People are still paying to come indoors and play at area sports complexes despite the weak economy.
Contributing factors include the facilities providing protection from weather and parents’ hopes that their children can better compete for scholarships by taking advantage of year-round practice.
Lancaster County-based Lanco Fieldhouse has had to turn away teams for lack of field space, said Jennifer Smith, general manager of the 11-year-old East Petersburg-area business.
The mostly turf sports facility offers four fields of varying sizes for boys and girls soccer and lacrosse, field hockey and some baseball and football, Smith said.
Dodgeball also is part of the business and has taken off in the past couple years, she said.
Although she was worried going into the recession, business has increased significantly in the past few years. Lanco also has made a conscious effort not to raise prices.
It costs league teams nearly $900 to participate in eight 55-minute matches for which Lanco provides officials. With about 10 players on a team roster for soccer or field hockey, for example, it costs about $10 per player per game, she said.
The amount is comparable to a movie ticket — especially if you include popcorn and other costs, Smith said.
Weather has a lot to do with business staying up. People don’t want to play outside when it gets cold, and Lanco gives them the option to play on turf in a warm environment, Smith said.
Also part of Lanco’s business is training programs for young athletes, Smith said. Many parents want their children to become better at their respective sports in hopes of them getting college scholarships, she said.
Parents have said their children received scholarships after attending activities at Lanco, Smith said.
“That is a great feeling,” she said.
There have been tweaks over the years, Smith said. The original facility had a larger food court, but staff realized people were not coming for sit-down meals, she said. So they converted the space to a smaller concession area and installed batting cages.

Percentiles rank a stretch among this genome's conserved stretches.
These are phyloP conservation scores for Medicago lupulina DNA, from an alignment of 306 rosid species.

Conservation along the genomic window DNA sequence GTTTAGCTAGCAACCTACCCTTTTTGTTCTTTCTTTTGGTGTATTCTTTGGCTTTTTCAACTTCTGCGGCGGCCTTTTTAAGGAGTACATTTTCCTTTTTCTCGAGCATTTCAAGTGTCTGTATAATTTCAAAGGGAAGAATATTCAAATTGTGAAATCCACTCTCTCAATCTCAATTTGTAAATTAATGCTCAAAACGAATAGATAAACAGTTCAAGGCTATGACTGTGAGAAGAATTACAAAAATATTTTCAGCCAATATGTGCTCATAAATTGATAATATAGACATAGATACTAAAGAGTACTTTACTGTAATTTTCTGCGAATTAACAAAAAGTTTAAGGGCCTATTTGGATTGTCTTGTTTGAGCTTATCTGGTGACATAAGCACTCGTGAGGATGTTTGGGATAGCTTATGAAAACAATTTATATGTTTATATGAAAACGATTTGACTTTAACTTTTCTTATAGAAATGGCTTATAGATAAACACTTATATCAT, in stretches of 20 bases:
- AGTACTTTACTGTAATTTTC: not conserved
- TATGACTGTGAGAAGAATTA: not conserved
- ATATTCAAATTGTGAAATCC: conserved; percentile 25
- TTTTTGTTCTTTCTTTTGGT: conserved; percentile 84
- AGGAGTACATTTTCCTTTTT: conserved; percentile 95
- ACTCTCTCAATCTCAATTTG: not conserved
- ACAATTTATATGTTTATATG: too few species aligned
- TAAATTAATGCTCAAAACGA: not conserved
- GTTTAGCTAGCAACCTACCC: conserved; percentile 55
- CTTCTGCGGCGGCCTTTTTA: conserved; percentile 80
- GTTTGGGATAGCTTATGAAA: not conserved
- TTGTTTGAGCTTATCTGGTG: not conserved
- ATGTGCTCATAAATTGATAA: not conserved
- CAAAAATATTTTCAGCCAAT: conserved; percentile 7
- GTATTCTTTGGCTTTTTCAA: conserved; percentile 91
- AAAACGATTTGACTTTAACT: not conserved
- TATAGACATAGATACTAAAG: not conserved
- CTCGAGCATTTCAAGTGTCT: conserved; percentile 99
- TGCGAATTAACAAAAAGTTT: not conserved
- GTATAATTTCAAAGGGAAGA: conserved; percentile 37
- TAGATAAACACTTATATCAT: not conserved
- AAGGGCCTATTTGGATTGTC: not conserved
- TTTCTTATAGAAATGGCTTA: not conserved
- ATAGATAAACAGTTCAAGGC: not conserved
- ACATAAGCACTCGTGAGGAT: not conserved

The biggest challenge is the flipside of Lanco’s weather advantage; warmer months can be slow, so the business has to get creative at staying busy then, Smith said.
Foot traffic at Cumberland County-based Climbnasium Inc. also has appeared to stay up despite the down economy, employee Micah Borger said.
The facility offers indoor climbing with some opportunities to climb outside during warmer times around the area, he said. The indoor facility is busiest in the winter, Borger said.
Clients primarily are avid climbers or absolute beginners, said Borger, who began working at the business in 2006.
Hosting birthday parties is a big part of the business, especially on weekends, he said. The staff offers about two and a half hours of climbing for such parties, Borger said.
Part of what attracts young people is the uniqueness of the offerings, he said.
Climbnasium also offers a winter competition that draws in people from around the region and beyond to practice and show off their skills, Borger said.
“This building usually gets pretty packed,” Borger said.
There are between 900 and 1,000 indoor sports complexes in the United States, as identified by the Virginia-based United States Indoor Sports Association, though the number does not include college facilities, YMCAs and several other types of operations, President Don Shapero said.
Shapero, who founded the group in 1998 as an indoor soccer association, said the organization does not compile statistics on the industry. But the number of indoor sports facilities does seem to be increasing, based on the group’s membership rolls, he said.
It is human nature to make experiences more comfortable and convenient, and that is what indoor sports facilities do for people who are seeking activity, Shapero said.
Taking weather-related unpredictability out of putting fitness activities into a person’s schedule makes lifestyle decisions easier, he said.
Also, facilities that focused on just a few offerings 10 years ago now are considering new ways to attract customers and use space, Shapero said.
Although a majority of the business done by the group’s more than 300 members still is attributed to soccer, there are relatively few who are focused solely on the activity, he said.
“We’ve evolved just like our members have,” Shapero said.
Getting into the business of running an indoor sports complex can require a significant financial investment, including purchasing land, building a facility and hiring employees, he said.
So part of the association’s offerings are educational services, such as a national conference and programs for owners, managers and others to stay up on best practices in the industry.
“It is important to know to get the expertise that is lacking and know where strengths and weaknesses are,” Shapero said.